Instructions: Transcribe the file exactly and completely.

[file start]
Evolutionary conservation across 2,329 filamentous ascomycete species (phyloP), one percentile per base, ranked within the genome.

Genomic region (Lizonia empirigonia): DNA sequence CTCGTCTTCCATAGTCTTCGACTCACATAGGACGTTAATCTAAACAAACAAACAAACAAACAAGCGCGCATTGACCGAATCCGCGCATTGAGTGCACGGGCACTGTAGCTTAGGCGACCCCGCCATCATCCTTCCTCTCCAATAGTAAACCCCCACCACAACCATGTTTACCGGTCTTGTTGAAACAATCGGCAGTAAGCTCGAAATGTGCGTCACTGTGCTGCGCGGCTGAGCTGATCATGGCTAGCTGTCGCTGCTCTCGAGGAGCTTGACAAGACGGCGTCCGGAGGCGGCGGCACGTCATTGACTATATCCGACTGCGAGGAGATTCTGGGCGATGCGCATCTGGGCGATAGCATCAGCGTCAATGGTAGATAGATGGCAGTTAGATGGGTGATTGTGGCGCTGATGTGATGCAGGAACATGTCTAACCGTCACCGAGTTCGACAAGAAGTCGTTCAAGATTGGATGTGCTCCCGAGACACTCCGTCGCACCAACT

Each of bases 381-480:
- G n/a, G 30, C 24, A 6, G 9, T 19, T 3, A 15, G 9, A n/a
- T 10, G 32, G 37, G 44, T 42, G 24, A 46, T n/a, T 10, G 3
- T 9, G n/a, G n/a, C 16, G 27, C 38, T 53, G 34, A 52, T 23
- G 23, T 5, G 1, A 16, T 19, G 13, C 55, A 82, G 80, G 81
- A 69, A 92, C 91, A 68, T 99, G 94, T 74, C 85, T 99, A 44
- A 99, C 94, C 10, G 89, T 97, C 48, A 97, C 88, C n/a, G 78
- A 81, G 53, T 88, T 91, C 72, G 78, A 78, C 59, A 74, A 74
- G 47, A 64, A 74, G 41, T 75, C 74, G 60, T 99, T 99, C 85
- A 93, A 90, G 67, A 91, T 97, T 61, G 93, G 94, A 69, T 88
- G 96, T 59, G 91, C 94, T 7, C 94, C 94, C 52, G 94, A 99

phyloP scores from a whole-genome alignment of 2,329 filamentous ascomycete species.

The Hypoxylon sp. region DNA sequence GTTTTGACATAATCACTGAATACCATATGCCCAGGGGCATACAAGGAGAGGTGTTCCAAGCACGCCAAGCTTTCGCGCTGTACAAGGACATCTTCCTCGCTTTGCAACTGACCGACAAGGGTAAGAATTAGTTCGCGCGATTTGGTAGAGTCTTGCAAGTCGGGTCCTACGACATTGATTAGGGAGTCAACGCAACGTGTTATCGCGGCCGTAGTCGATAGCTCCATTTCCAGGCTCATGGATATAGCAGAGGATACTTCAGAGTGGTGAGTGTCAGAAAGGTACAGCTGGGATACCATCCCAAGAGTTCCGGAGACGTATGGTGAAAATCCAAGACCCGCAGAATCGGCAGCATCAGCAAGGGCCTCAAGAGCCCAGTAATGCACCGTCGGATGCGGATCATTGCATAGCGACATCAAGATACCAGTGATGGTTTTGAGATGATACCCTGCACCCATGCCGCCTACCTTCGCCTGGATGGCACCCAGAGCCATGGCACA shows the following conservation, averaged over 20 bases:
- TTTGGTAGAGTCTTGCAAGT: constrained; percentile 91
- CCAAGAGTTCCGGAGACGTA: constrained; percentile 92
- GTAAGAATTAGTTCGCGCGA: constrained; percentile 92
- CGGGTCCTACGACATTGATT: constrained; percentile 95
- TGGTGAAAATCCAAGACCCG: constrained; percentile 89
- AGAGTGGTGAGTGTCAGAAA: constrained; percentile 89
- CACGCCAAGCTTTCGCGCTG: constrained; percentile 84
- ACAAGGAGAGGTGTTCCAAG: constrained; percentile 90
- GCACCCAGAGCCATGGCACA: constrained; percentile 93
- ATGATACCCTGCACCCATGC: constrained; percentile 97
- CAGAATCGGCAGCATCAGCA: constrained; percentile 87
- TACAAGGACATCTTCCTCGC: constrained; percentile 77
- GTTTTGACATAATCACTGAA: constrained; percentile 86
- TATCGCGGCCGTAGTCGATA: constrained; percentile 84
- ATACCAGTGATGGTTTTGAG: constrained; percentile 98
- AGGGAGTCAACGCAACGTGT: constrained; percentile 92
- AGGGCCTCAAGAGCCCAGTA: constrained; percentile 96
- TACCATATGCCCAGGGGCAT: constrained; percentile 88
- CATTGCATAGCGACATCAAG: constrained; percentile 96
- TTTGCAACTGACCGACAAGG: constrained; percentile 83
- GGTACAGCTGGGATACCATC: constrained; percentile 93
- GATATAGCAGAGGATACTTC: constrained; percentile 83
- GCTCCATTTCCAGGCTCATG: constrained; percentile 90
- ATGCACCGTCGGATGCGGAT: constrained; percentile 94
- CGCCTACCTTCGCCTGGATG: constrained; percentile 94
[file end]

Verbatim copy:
Evolutionary conservation across 2,329 filamentous ascomycete species (phyloP), one percentile per base, ranked within the genome.

Genomic region (Lizonia empirigonia): DNA sequence CTCGTCTTCCATAGTCTTCGACTCACATAGGACGTTAATCTAAACAAACAAACAAACAAACAAGCGCGCATTGACCGAATCCGCGCATTGAGTGCACGGGCACTGTAGCTTAGGCGACCCCGCCATCATCCTTCCTCTCCAATAGTAAACCCCCACCACAACCATGTTTACCGGTCTTGTTGAAACAATCGGCAGTAAGCTCGAAATGTGCGTCACTGTGCTGCGCGGCTGAGCTGATCATGGCTAGCTGTCGCTGCTCTCGAGGAGCTTGACAAGACGGCGTCCGGAGGCGGCGGCACGTCATTGACTATATCCGACTGCGAGGAGATTCTGGGCGATGCGCATCTGGGCGATAGCATCAGCGTCAATGGTAGATAGATGGCAGTTAGATGGGTGATTGTGGCGCTGATGTGATGCAGGAACATGTCTAACCGTCACCGAGTTCGACAAGAAGTCGTTCAAGATTGGATGTGCTCCCGAGACACTCCGTCGCACCAACT

Each of bases 381-480:
- G n/a, G 30, C 24, A 6, G 9, T 19, T 3, A 15, G 9, A n/a
- T 10, G 32, G 37, G 44, T 42, G 24, A 46, T n/a, T 10, G 3
- T 9, G n/a, G n/a, C 16, G 27, C 38, T 53, G 34, A 52, T 23
- G 23, T 5, G 1, A 16, T 19, G 13, C 55, A 82, G 80, G 81
- A 69, A 92, C 91, A 68, T 99, G 94, T 74, C 85, T 99, A 44
- A 99, C 94, C 10, G 89, T 97, C 48, A 97, C 88, C n/a, G 78
- A 81, G 53, T 88, T 91, C 72, G 78, A 78, C 59, A 74, A 74
- G 47, A 64, A 74, G 41, T 75, C 74, G 60, T 99, T 99, C 85
- A 93, A 90, G 67, A 91, T 97, T 61, G 93, G 94, A 69, T 88
- G 96, T 59, G 91, C 94, T 7, C 94, C 94, C 52, G 94, A 99

phyloP scores from a whole-genome alignment of 2,329 filamentous ascomycete species.

The Hypoxylon sp. region DNA sequence GTTTTGACATAATCACTGAATACCATATGCCCAGGGGCATACAAGGAGAGGTGTTCCAAGCACGCCAAGCTTTCGCGCTGTACAAGGACATCTTCCTCGCTTTGCAACTGACCGACAAGGGTAAGAATTAGTTCGCGCGATTTGGTAGAGTCTTGCAAGTCGGGTCCTACGACATTGATTAGGGAGTCAACGCAACGTGTTATCGCGGCCGTAGTCGATAGCTCCATTTCCAGGCTCATGGATATAGCAGAGGATACTTCAGAGTGGTGAGTGTCAGAAAGGTACAGCTGGGATACCATCCCAAGAGTTCCGGAGACGTATGGTGAAAATCCAAGACCCGCAGAATCGGCAGCATCAGCAAGGGCCTCAAGAGCCCAGTAATGCACCGTCGGATGCGGATCATTGCATAGCGACATCAAGATACCAGTGATGGTTTTGAGATGATACCCTGCACCCATGCCGCCTACCTTCGCCTGGATGGCACCCAGAGCCATGGCACA shows the following conservation, averaged over 20 bases:
- TTTGGTAGAGTCTTGCAAGT: constrained; percentile 91
- CCAAGAGTTCCGGAGACGTA: constrained; percentile 92
- GTAAGAATTAGTTCGCGCGA: constrained; percentile 92
- CGGGTCCTACGACATTGATT: constrained; percentile 95
- TGGTGAAAATCCAAGACCCG: constrained; percentile 89
- AGAGTGGTGAGTGTCAGAAA: constrained; percentile 89
- CACGCCAAGCTTTCGCGCTG: constrained; percentile 84
- ACAAGGAGAGGTGTTCCAAG: constrained; percentile 90
- GCACCCAGAGCCATGGCACA: constrained; percentile 93
- ATGATACCCTGCACCCATGC: constrained; percentile 97
- CAGAATCGGCAGCATCAGCA: constrained; percentile 87
- TACAAGGACATCTTCCTCGC: constrained; percentile 77
- GTTTTGACATAATCACTGAA: constrained; percentile 86
- TATCGCGGCCGTAGTCGATA: constrained; percentile 84
- ATACCAGTGATGGTTTTGAG: constrained; percentile 98
- AGGGAGTCAACGCAACGTGT: constrained; percentile 92
- AGGGCCTCAAGAGCCCAGTA: constrained; percentile 96
- TACCATATGCCCAGGGGCAT: constrained; percentile 88
- CATTGCATAGCGACATCAAG: constrained; percentile 96
- TTTGCAACTGACCGACAAGG: constrained; percentile 83
- GGTACAGCTGGGATACCATC: constrained; percentile 93
- GATATAGCAGAGGATACTTC: constrained; percentile 83
- GCTCCATTTCCAGGCTCATG: constrained; percentile 90
- ATGCACCGTCGGATGCGGAT: constrained; percentile 94
- CGCCTACCTTCGCCTGGATG: constrained; percentile 94